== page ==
The aquarium's logo depicts giant kelp
|Slogan||To inspire conservation of the oceans[b]|
|Date opened||October 20, 1984|
|Location||Cannery Row, Monterey, California|
|Floor space||322,000 square feet (29,900 square meters)[c]|
|No. of animals||35,000|
|No. of species||more than 550|
|Volume of largest tank||1.2 million U.S. gallons (4.5 million liters)|
|Total volume of tanks||2.3 million U.S. gallons (8.7 million liters)|
|Annual visitors||2 million|
|Memberships||Association of Zoos and Aquariums|
|Major exhibits||Kelp Forest, Sea Otters, Jellies, Open Sea|
|Public transit access||Monterey-Salinas Transit|
Monterey Bay Aquarium is a nonprofit public aquarium in Monterey, California. Known for its regional focus on the marine habitats of Monterey Bay, it was the first to exhibit a living kelp forest when it opened in October 1984. Its biologists have pioneered the animal husbandry of jellyfish and it was the first to successfully care for and display a great white shark. The organization's research and conservation efforts also focus on sea otters, various birds, and tunas. Seafood Watch, a sustainable seafood advisory list published by the aquarium beginning in 1999, has influenced the discussion surrounding sustainable seafood.
Early proposals to build a public aquarium in Monterey County were not successful until a group of four marine biologists affiliated with Stanford University revisited the concept in the late-1970s. Monterey Bay Aquarium was built at the site of a defunct sardine cannery and has been recognized for its architectural achievements by the American Institute of Architects. Along with its architecture, the aquarium has won numerous awards for its exhibition of marine life, ocean conservation efforts, and educational programs.
Monterey Bay Aquarium receives around two million visitors each year. It led to the revitalization of Cannery Row, and produces hundreds of millions of dollars for the economy of Monterey County. In addition to being featured in two PBS Nature documentaries, the aquarium has appeared in film and television productions.
In the early 1960s, scientists at Stanford University's Hopkins Marine Station grew wary of the growing industry on Cannery Row. The station succeeded in convincing the university of their concerns in 1967, and Stanford University purchased the property on Cannery Row that housed the Hovden Cannery, a sardine cannery on the border of Monterey and Pacific Grove. Hovden Cannery closed in 1973 when its parent company moved the plant, and Hopkins used the facility as a warehouse. In the late-1970s, however, Chuck Baxter and Robin Burnett--both faculty members at Hopkins--along with Nancy Burnett, a graduate of Moss Landing Marine Laboratories, and Steve Webster, faculty at San Jose State University, thought of building an aquarium on the Hovden Cannery site.[d] Three separate proposals for an aquarium in Monterey County had already occurred in 1914, 1925, and 1944, but financial backing and public support for the idea was not sufficient. Nancy Burnett brought the group's interest to her parents, Lucile and David Packard (co-founder of Hewlett-Packard), and their foundation commissioned a feasibility study. An aquarium was predicted to attract 300,000 paying visitors annually with a potential future increase to 500,000 so, in April 1978, the Packards created the Monterey Bay Aquarium Foundation, which purchased the Hovden property from Stanford for nearly US$1 million. David Packard funded construction with an initial donation of $7 million with the caveat that the private nonprofit would be financially self-supporting after it opened.[e][d] Due to an expansion of its planned exhibits--after visits to public aquariums in Japan--and the design and creation of exhibits in-house, the Packards paid a final sum of $55 million.[f]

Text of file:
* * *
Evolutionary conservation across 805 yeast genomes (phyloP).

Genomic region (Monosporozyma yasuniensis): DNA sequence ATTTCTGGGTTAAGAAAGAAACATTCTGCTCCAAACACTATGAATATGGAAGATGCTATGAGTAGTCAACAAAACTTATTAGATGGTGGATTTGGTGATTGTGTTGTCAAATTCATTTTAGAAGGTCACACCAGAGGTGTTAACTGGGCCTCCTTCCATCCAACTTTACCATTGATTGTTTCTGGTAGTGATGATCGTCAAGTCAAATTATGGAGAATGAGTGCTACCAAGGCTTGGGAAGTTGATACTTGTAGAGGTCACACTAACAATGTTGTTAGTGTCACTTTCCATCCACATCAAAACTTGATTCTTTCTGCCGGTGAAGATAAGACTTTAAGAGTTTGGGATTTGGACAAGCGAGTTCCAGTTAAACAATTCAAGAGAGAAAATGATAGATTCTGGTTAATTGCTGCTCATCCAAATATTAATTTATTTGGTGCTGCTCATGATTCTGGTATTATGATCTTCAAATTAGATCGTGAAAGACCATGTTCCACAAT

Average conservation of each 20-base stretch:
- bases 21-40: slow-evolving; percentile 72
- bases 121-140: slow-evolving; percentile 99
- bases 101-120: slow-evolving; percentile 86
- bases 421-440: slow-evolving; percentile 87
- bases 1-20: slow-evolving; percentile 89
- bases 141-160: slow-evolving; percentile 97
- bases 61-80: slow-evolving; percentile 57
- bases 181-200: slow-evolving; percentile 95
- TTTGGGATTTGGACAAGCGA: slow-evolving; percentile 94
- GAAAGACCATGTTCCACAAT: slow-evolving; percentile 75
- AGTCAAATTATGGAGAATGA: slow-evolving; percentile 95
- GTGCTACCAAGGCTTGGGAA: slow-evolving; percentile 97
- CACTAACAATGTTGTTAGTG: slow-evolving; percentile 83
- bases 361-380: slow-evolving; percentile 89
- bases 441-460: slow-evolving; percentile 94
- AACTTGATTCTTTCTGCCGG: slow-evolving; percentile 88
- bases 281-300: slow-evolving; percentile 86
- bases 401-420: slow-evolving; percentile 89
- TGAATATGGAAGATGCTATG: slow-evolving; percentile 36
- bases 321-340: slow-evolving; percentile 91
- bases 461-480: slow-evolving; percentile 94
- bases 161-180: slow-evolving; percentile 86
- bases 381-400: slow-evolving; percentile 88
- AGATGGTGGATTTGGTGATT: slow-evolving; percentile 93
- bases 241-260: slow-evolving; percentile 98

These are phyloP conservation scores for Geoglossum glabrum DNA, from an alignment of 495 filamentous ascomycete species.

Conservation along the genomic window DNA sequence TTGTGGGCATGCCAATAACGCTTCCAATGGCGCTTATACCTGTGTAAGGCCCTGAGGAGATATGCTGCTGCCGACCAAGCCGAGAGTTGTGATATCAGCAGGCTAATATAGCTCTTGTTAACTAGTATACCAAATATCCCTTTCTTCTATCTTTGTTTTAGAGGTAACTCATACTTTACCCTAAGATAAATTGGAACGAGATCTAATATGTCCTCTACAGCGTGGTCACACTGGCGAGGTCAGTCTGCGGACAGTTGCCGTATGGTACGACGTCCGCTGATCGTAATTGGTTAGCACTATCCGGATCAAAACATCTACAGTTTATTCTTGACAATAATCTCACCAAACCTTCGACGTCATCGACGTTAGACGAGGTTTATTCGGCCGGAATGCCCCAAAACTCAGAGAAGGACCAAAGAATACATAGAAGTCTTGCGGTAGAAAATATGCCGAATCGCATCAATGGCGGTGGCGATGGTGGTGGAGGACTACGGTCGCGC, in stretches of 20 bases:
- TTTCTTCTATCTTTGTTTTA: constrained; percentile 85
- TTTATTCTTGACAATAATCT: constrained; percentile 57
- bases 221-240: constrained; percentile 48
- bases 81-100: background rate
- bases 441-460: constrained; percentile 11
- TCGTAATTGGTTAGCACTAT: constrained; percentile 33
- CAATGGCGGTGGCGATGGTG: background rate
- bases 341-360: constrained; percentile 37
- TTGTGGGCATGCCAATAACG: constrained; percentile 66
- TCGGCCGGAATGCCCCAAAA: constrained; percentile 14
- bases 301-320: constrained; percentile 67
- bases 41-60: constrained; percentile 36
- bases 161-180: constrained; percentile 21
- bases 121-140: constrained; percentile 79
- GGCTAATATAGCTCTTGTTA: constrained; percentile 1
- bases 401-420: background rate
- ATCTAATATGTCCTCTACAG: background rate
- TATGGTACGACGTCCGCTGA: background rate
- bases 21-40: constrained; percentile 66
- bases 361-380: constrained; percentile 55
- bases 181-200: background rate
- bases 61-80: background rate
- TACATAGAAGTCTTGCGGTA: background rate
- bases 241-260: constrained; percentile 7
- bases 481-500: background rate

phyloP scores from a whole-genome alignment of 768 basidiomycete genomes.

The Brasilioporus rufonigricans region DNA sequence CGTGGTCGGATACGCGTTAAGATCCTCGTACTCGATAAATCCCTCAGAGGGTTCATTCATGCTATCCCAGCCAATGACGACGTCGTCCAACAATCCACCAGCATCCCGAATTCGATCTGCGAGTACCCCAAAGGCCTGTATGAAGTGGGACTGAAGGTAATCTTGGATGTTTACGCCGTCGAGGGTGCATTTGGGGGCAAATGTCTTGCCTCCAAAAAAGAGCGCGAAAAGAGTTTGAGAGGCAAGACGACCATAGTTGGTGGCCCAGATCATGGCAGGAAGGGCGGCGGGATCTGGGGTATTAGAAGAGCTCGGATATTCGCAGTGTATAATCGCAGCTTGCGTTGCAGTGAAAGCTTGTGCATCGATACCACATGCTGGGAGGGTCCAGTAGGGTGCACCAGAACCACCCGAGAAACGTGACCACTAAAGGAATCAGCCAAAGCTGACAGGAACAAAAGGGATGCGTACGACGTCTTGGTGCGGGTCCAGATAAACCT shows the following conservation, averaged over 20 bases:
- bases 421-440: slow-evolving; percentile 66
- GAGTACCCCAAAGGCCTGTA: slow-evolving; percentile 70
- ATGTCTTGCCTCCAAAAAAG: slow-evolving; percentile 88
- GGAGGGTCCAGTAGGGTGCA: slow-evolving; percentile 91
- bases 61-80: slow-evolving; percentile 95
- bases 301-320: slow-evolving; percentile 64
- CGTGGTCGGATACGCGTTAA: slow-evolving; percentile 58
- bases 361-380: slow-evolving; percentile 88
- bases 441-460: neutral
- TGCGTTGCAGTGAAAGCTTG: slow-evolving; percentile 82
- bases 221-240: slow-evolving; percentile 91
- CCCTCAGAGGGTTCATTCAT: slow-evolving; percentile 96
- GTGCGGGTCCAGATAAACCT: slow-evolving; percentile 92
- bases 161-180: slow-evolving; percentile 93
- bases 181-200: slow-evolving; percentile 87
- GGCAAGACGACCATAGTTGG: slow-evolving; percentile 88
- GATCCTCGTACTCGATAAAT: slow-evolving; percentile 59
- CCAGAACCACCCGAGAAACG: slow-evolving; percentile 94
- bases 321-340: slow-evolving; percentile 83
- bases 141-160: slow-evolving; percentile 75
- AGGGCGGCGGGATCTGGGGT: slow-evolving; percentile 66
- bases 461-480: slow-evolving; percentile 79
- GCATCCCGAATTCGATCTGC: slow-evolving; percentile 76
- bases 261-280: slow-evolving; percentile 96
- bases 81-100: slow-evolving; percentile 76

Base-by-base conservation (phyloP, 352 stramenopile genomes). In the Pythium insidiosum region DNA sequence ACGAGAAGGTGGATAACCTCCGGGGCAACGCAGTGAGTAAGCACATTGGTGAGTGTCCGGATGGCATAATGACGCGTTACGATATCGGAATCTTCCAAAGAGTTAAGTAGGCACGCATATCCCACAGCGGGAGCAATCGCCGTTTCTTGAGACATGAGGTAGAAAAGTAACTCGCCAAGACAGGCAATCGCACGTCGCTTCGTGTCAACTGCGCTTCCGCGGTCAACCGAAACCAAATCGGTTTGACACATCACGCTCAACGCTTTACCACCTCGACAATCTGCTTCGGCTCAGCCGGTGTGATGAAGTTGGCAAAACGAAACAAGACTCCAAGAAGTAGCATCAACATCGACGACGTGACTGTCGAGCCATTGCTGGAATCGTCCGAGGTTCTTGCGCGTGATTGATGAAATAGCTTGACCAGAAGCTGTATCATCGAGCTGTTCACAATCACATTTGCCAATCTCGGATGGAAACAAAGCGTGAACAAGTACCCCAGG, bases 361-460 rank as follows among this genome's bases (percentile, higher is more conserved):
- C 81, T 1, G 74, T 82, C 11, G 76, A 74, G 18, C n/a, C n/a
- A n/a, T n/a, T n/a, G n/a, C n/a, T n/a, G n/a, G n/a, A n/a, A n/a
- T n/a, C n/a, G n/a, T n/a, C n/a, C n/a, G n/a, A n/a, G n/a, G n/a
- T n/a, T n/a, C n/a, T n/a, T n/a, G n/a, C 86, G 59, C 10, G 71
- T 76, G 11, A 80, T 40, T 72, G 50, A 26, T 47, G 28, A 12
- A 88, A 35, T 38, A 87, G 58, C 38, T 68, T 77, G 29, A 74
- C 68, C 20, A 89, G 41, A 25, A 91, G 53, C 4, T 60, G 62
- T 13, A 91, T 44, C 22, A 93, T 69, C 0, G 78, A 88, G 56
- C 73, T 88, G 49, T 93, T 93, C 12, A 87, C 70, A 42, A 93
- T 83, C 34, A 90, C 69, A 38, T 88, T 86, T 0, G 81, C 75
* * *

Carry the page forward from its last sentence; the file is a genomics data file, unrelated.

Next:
General contracting firm Rudolph and Sletten predicted the building would take 31 months (two and a half years) to construct, but project manager Linda Rhodes and architectural firm Esherick, Homsey, Dodge, and Davis (EHDD)[f] first had to design the facility to fit Cannery Row. Those involved intended to reconstruct Hovden Cannery rather than destroy it, and EHDD acknowledged that the latter would be "a big disservice to our visiting public and to the community".[g] Concrete sections of the building were able to be kept, but other areas were repurposed; the cannery's old warehouse was converted into administrative offices, and a seawater system for the aquatic exhibits replaced the cannery's pump house that brought fish to the warehouse from floating storage tanks in the bay.[h] The facility was constructed around the cannery's boiler house, which is preserved as a non-functioning public exhibit.[a][i] As the building would reside partially over water, unique challenges occurred throughout construction. Nearly half of the aquarium would be located over the bay in depths of up to 120 ft (37 m), requiring foundational elements to be installed during low tide, which often occurred at night. According to a project manager with Rudolph and Sletten, excavations were sometimes lost as the composition of the ground underneath beach sand was inconsistent.[j]